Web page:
Person sitting at their desk reviewing tax documents while holding a mug.

With tax season upon us, it's time to prepare your tax documents checklist. Small business owners know that now is the time for tax preparation for 2023. Whether you’re a seasoned business owner or you’ve just passed your one-year anniversary, you know that there’s a lot of planning that goes into running a successful business. As a small business owner, there’s a lot to juggle between marketing strategies, inventory, budgeting, and taxes. Wondering how to file small business taxes efficiently? Take some time to read up on these small business end-of-year tax tips to get a jumpstart on the upcoming tax season. Your future self will thank you for a smoother tax filing!

Small Business Tax Planning and Tax Preparation: What’s changed for 2023?

The COVID-19 pandemic has dominated headlines since it broke out in 2019. It’s no surprise that this year has brought a new topic of intense focus: inflation. 

From the gas pump to the grocery stores, inflation has impacted Americans a great deal. 

In November 2021, the IRS (Internal Revenue Service) announced its annual inflation adjustments for the 2023 tax year. Here are a few notable changes to consider for tax planning for small businesses:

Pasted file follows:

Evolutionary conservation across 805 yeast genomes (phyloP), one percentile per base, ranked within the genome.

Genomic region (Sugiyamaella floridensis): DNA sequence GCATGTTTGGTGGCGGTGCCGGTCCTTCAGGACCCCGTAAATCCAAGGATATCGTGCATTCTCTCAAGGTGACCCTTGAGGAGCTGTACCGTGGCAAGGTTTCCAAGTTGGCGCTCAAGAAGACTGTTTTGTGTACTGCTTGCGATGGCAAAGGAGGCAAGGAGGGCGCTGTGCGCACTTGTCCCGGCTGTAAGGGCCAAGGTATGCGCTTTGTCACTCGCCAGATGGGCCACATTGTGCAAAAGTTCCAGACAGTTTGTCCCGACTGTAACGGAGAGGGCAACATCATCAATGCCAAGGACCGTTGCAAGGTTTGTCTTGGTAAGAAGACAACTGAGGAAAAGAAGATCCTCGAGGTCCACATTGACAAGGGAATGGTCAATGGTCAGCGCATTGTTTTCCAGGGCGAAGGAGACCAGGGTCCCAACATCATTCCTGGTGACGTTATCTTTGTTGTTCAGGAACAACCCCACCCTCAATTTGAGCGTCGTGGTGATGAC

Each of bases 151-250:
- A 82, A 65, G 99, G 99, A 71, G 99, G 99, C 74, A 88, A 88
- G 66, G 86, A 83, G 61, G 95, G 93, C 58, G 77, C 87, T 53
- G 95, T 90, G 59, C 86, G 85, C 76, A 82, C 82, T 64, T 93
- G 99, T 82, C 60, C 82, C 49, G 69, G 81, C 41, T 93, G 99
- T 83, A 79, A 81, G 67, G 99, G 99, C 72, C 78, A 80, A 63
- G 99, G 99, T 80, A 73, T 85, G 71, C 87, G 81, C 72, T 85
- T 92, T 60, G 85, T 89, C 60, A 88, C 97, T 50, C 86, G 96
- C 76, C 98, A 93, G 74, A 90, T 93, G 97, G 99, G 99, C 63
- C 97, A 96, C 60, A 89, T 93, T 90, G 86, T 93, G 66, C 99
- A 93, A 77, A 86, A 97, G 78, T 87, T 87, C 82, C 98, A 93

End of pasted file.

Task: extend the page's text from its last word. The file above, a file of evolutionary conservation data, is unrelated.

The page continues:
• Medical Savings Account: Individuals who are covered with this type of plan must have an annual deductible of at least $2,450, which is a $50 increase from 2021. The maximum deductible is $3,700, $100 more than the previous year.
  • Standard Deduction: This amount has increased for every type of taxpayer. The amount for married couples filing jointly is $25,900 (an $800 increase), and heads of households will have a standard tax deduction of $19,400 (a $600 increase). Single taxpayers and those who are married but filing separately have a standard deduction of $12,950, which is a $400 increase. 
  • Earned Income Tax Credit: The IRS has increased this amount to $6,935 for taxpayers with three or more qualifying children.
  • 4 Small Business End-of-Year Tax Tips for 2023

    Small business owners have a lot of day-to-day responsibilities when it comes to managing the finances of their businesses. In addition to small business bookkeeping, you might also need to understand how to run payroll if you have employees. There’s also the aspect of small business taxes, which can be quite complex for the average business owner. 

    When you calculate your small business taxes, the process will be easier if you follow some tax tips for small businesses. Consider the following practices to help ensure the process goes smoothly:

    1. Maintain Good Records

    Your tax prep would not go smoothly without concrete tax records. These records could help you calculate your estimated tax payment. Make sure you record your business expenses on a regular basis, regardless of the amount. Don’t wait until the end of the quarter or year to reflect on your spending on things like advertising or business-related travel. If you maintain detailed and accurate records and save related paperwork and receipts, you’ll have a much easier time deducting these expenses during tax season.

    2. Know Your Deductions and Credits